HOMEOSTASIS = maintenance of constancy of the INTERNAL ENVIRONMENT
where the `internal environment' = the INTERCELLULAR FLUID (the medium in which body cells are bathed) - also known as INTERSTITIAL or TISSUE FLUID.
BASIC PRINCIPLES OF HOMEOSTASIS
1. Whenever a condition (e.g.. temp; glucose level in blood etc.) deviate from a set point or NORM (e.g.. 37 C; 90mg glucose per 100cm blood) the corrective mechanism is triggered by the very entity which is to be regulated, ie. homeostasis involves a self-adjusting mechanism of the control process being built into the system.
2. In the case of e.g.. glucose regulation an increase in the amount of glucose triggers a process to decrease it. Conversely, a decrease in the glucose level triggers a process to increase it. In both cases the result is a reasonably constant level of glucose. When a change in an entity brings about the OPPOSITE EFFECT this is known as a NEGATIVE FEEDBACK mechanism.
Sometimes the corrective mechanism leading to NEGATIVE feedback breaks down with the result that a deviation from the norm initiates FURTHER deviation. This is known as POSITIVE FEEDBACK.
e.g.. Once the temperature regulating mechanisms fail ,the metabolic rate goes on climbing even if the environmental temp. is no longer increased. This is because every time the metabolic rate increases it generates more heat which increases the metabolic rate a bit more, and so on.
It is difficult to think of any household situation in which positive feedback systems operate. When a baby is born, contractions of the womb become progressively stronger as the head is pressed down into the vagina (birth canal); this is a positive feedback system that results in the expulsion of the baby from the mother's womb.
Another physiological example can be seen in the generatic of a nerve impulse where Na+ (sodium ions) crossing the nerve cell membranes stimulate further Na+ to cross. (see later) This process only lasts for a brief moment.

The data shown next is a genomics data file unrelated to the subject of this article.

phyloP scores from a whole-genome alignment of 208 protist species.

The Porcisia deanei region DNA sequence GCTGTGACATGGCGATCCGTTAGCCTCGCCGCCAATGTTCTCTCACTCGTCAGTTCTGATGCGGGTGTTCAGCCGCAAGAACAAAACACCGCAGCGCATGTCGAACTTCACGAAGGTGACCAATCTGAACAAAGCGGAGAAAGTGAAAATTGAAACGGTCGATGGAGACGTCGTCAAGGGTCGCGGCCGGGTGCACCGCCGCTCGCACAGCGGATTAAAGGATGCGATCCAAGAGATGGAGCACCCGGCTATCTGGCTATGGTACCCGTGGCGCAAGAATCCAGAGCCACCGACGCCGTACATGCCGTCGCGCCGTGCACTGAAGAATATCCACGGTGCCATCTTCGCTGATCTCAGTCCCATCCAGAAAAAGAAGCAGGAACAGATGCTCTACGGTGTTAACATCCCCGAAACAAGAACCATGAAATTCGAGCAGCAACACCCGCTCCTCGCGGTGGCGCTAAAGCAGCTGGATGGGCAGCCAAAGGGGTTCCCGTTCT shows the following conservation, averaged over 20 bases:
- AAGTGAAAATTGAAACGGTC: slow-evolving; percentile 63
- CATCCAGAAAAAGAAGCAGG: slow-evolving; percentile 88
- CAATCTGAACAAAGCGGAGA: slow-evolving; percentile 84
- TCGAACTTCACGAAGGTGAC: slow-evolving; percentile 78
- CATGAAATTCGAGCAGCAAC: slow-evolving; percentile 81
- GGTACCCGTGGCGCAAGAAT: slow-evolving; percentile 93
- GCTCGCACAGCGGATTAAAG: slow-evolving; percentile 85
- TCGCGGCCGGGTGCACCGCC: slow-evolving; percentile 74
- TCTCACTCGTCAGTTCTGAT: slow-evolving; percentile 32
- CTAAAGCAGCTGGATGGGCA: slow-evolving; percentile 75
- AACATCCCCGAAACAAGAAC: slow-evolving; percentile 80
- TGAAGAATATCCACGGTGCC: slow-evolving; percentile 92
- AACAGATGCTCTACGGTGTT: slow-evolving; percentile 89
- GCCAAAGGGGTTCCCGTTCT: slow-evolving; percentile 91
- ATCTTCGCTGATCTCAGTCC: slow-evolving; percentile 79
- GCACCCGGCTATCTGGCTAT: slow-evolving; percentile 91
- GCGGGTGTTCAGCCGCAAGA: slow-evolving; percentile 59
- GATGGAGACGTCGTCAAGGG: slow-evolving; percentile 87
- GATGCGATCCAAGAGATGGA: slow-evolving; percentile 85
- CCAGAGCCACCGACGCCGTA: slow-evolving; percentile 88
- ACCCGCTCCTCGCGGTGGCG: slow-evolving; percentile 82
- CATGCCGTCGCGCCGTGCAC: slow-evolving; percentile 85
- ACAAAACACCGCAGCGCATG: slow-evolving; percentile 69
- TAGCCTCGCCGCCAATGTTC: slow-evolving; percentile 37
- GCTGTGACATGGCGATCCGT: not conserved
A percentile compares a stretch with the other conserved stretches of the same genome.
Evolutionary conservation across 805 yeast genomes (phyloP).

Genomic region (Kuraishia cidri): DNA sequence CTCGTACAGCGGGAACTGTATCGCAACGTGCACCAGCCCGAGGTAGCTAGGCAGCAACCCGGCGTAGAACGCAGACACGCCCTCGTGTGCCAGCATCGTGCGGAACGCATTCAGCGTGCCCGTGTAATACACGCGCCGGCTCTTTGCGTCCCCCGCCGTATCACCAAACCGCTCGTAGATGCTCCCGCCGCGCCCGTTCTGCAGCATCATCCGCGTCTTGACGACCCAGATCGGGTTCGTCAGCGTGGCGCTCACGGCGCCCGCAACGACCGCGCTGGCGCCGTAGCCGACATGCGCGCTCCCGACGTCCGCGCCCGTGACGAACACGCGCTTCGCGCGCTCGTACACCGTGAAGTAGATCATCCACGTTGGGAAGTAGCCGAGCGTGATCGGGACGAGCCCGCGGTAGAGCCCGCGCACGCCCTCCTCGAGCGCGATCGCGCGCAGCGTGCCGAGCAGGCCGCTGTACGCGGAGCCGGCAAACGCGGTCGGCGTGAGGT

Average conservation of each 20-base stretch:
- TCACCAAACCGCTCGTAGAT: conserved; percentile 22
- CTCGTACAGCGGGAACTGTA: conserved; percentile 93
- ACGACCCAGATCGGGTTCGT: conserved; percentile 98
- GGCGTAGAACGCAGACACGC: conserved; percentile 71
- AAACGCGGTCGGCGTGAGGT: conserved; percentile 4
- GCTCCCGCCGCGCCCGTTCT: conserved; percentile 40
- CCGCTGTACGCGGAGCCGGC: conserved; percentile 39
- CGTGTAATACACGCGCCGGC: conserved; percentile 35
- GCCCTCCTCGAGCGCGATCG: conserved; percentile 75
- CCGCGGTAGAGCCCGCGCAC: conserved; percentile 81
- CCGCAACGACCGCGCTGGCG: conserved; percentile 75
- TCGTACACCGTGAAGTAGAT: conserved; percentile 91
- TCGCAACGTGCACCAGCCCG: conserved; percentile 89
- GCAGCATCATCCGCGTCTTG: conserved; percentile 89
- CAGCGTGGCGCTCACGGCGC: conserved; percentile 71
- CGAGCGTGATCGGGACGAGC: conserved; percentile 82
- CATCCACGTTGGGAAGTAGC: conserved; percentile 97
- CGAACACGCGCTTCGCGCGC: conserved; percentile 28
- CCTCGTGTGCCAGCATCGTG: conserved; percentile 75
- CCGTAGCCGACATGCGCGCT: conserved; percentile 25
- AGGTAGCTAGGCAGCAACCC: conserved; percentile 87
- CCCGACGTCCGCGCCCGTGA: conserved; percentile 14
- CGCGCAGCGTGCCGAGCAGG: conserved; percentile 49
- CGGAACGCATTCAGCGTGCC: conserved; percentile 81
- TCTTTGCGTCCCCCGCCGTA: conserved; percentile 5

It is clear from the examples of POSITIVE FEEDBACK (above) that (i) under normal conditions it is UNCOMMON since (ii) the end result is a further increase or further decrease in the entity concerned and hence CONSTANCY IS AVOIDED.
3. Homeostasis must necessarily involve FLUCTUATIONS, small though these may be.
Only by deviating form the NORM can the mechanism be brought into play.
4. The feedback system must have:
· RECEPTORS (or SENSORS) capable of detecting the change;
· a CONTROL MECHANISM (or MONITOR) capable of initiating the appropriate corrective measure;
· EFFECTORS which can carry out these corrective measures.
As a simplified example, consider the movement of fluid through a pump - to make this a physiological system, assume that the fluid is blood and the pump is a heart. The function to be controlled homeostatically is the rate of outflow of blood from the heart, so this is the output and there must be a sensor that measures the rate of outflow. This sensor transmits its measurements to the monitor, which compares the actual with the required output; the monitor sends signals to the pump - the heart muscle - and so adjusts the rate of pumping when the output is different from the set level.
And finally the levels you will be targetting
Uses biological ideas to describe a control system by which an animal maintains a stable internal environment.
Biological ideas related to the control system includes description of:
· the purpose and components of the system
· the mechanism of the system i.e. how the components work together e.g. how it responds to the normal range of environmental fluctuations, interaction and feedback mechanisms between parts of the system
· how balance is re-established following a specific disruption to the homeostatic system by internal or external influences.
As for Achieved and,
Uses biological ideas to explain how or why an animal maintains a stable internal environment to include:
· the mechanism of the system to show how or why the components work together
· how a specific disruption results in responses within a control system to re-establish a stable internal environment.